the future of book to the future in seven questions

Book to the what?

The original concept behind Book to the Future was pretty simple: I’d read and review one book to represent every year of the twentieth century, in chronological order. So, my first stop was The Wizard of Oz, which was published in 1900, followed by Miles Franklin’s My Brilliant Career, published in 1901 – and so on.

I started this blog in 2010 with the intention of posting a new review every week.

My last real review for Book to the Future was published in 2012. I stalled at 1959, having made it just over halfway through the initial project I’d set out for myself.

What went wrong?

A few things. I started getting distracted and reviewing whatever I felt like, rather than sticking with the original plan. Also, a few people started reading my blog, which I wasn’t expecting. Cue extreme self doubt.

My biggest setback?  I found out that book reviews are really hard to write.

When I was writing a review every week, I had no idea what I was doing. Actually, I think I thought I was trying to be hip and witty. Ugh. I was neither. My reviews were written in a slapdash, sarcastic tone that makes me cringe when I think about it now.

When I started to take what I was doing seriously and not treat every review as a Goodreads-style snarkfest…that’s when things became difficult.

However, despite all the things that went wrong, there’s one thing that went right: I realised how much I enjoy writing about books. I’d always secretly intended Book to the Future as a side project to help me build a platform (criiiinge) and become a better fiction writer. Somewhere along the way, I came to the conclusion that I’d rather write about books than write my own books.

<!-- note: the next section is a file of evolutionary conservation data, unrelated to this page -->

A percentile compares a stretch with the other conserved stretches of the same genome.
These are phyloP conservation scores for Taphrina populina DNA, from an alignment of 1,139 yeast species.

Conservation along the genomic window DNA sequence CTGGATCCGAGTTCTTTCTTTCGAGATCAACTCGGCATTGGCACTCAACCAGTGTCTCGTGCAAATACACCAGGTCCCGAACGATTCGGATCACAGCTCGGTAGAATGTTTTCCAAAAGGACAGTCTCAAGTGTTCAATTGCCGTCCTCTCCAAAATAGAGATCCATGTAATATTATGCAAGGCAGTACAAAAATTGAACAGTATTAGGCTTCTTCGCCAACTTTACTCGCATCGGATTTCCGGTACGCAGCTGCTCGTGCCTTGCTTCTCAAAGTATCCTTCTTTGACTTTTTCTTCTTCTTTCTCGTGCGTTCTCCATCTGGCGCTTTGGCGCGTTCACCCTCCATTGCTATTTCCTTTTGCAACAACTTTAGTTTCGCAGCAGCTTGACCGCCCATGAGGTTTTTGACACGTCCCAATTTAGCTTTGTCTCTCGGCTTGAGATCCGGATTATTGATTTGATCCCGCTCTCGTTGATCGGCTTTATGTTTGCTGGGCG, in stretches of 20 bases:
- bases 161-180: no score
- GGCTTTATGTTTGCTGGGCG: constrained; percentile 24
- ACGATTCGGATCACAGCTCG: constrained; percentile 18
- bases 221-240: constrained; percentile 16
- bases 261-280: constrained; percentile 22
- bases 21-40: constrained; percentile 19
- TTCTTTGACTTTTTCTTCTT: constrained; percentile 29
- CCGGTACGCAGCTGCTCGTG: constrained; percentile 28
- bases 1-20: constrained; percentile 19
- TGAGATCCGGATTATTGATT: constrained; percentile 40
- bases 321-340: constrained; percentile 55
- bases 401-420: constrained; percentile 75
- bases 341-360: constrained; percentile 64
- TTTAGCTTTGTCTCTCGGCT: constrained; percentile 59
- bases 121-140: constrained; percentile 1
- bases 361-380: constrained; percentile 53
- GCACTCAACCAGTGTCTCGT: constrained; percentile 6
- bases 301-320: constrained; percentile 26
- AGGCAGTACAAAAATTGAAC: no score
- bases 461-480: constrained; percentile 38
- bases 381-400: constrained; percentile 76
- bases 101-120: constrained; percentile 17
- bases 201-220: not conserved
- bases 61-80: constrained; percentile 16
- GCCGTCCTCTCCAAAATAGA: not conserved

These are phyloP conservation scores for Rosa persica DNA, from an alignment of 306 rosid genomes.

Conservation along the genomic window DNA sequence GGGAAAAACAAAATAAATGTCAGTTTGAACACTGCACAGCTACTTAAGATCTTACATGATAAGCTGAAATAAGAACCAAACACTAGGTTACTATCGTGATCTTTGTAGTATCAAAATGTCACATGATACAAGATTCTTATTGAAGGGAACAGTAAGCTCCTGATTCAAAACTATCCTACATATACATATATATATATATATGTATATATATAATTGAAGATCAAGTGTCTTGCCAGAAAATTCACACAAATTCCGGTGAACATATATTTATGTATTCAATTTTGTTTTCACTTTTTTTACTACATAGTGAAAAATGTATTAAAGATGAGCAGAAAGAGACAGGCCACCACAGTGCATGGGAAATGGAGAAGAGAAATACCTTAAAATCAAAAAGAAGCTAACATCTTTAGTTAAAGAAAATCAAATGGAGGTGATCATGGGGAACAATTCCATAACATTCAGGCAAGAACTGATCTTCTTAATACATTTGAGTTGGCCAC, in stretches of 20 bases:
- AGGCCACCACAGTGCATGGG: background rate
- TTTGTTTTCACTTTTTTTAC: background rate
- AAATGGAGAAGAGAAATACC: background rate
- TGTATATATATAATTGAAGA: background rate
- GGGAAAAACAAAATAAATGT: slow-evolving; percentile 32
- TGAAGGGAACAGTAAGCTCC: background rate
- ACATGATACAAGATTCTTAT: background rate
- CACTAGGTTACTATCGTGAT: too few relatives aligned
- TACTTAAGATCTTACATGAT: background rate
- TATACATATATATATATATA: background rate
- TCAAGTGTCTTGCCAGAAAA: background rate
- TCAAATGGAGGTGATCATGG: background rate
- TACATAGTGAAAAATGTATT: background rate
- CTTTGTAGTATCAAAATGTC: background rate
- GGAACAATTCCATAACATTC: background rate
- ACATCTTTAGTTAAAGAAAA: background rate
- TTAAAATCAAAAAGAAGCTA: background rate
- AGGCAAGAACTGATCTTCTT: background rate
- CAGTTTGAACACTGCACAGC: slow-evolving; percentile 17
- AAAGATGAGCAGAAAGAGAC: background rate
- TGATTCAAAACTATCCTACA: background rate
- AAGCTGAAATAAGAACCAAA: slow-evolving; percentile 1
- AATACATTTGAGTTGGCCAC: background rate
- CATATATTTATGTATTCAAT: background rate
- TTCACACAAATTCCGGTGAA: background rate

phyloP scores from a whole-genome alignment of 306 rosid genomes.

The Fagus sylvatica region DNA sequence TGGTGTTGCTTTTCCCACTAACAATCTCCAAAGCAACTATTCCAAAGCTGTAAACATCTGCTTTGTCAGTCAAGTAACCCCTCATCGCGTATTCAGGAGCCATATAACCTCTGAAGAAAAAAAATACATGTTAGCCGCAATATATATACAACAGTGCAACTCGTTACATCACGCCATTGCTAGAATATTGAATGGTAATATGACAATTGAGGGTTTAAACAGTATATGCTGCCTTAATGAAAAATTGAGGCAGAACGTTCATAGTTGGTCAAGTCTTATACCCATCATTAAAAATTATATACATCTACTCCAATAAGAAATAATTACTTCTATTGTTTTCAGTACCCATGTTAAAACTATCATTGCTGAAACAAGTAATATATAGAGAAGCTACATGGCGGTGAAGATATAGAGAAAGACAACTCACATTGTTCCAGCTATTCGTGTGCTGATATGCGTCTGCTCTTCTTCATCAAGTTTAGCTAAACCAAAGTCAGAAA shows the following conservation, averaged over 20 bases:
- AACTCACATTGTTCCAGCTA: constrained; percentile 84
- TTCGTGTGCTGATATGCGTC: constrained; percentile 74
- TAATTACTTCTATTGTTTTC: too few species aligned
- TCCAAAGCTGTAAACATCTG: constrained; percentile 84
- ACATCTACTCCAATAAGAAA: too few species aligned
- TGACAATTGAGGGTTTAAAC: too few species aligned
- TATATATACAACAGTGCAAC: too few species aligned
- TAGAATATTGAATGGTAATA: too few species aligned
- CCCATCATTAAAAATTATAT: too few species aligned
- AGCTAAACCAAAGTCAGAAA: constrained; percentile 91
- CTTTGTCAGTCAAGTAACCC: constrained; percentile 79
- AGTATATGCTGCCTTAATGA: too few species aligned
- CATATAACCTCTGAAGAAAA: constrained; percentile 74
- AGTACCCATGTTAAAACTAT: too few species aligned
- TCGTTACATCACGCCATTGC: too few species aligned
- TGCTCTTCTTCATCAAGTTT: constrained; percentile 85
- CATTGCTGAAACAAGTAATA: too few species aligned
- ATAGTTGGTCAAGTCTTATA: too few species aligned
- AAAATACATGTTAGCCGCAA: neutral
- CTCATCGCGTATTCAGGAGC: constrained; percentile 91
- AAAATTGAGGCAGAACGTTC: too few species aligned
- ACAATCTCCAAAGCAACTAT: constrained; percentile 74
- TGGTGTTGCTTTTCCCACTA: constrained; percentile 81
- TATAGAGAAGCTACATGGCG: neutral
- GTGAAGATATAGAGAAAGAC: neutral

(As a sidenote: it’s totally normal to want everything you wrote more than a year or two ago to spontaneously combust, isn’t it?)

What’s the plan then?

Unfinished things bug me. This blog has been sitting here on the internet, getting on my nerves for way too long.

One option I considered was to just delete everything, which would solve the problem of all those awful old reviews hanging around. But the thought of giving up on Book to the Future made me feel sad. And guilty.

Starting in September, I’m going to pick this project up where I left off. I’ll begin by reviewing a book originally published in 1960, then post a new review every two weeks until I reach the year 2000.

How long is all this going to take?

I have 40 reviews remaining to complete the project. At a rate of one review every two weeks, I should be finished around…early 2020?

That’s a really long time. Are you really sure you want to continue?

Yes! I still have things I want to say. I still have books to read. And I’m still finding my voice as a critic. What better place to do that than here, in my own space?

Also, I still think book blogging is important and worthwhile (whether this particular book blog is either of those things remains to be seen). That’s probably a post for another day, though.

Don’t you have anything better to do?

I work full time, so there’s that. Plus, there are other things I’d like to write, like reviews of modern books, essays and other fun non-fiction stuff. However, finishing what I started is important to me, so  I’m putting everything else on the back-burner for a bit and getting back to the business of completing this blog.

Hopefully with the minimum amount of soul-crushing self-doubt as possible this time around. That’d be nice.

What if things don’t go to plan again?

Look, I know I’m the least reliable blogger ever. I promised I’d be relaunching this blog towards the end of 2017. I’ve had a genuinely rubbish year so far, which has made me realise how important it is that I do what makes me happy. And it turns out that’s writing about books.  Weird.

Author: Michelle

Reader, writer, wannabe. Literary critic (with training wheels on). Blogging my way through the 20th century's classic novels in chronological order.

One thought on “the future of book to the future in seven questions”

  1. Welcome back to the blogosphere Michelle!

    I also cringe at my old posts, but I can now see them as part of the reading, writing & blogging journey that I’ve been on. It took those posts to get to now, if that makes sense.
    I think all writers feel their old work is rubbish. Must authors say their fav/best novel is the one they’re working in. Sounds like you’re a writer to me ?

    I looking forward to seeing what book you select from 1960.

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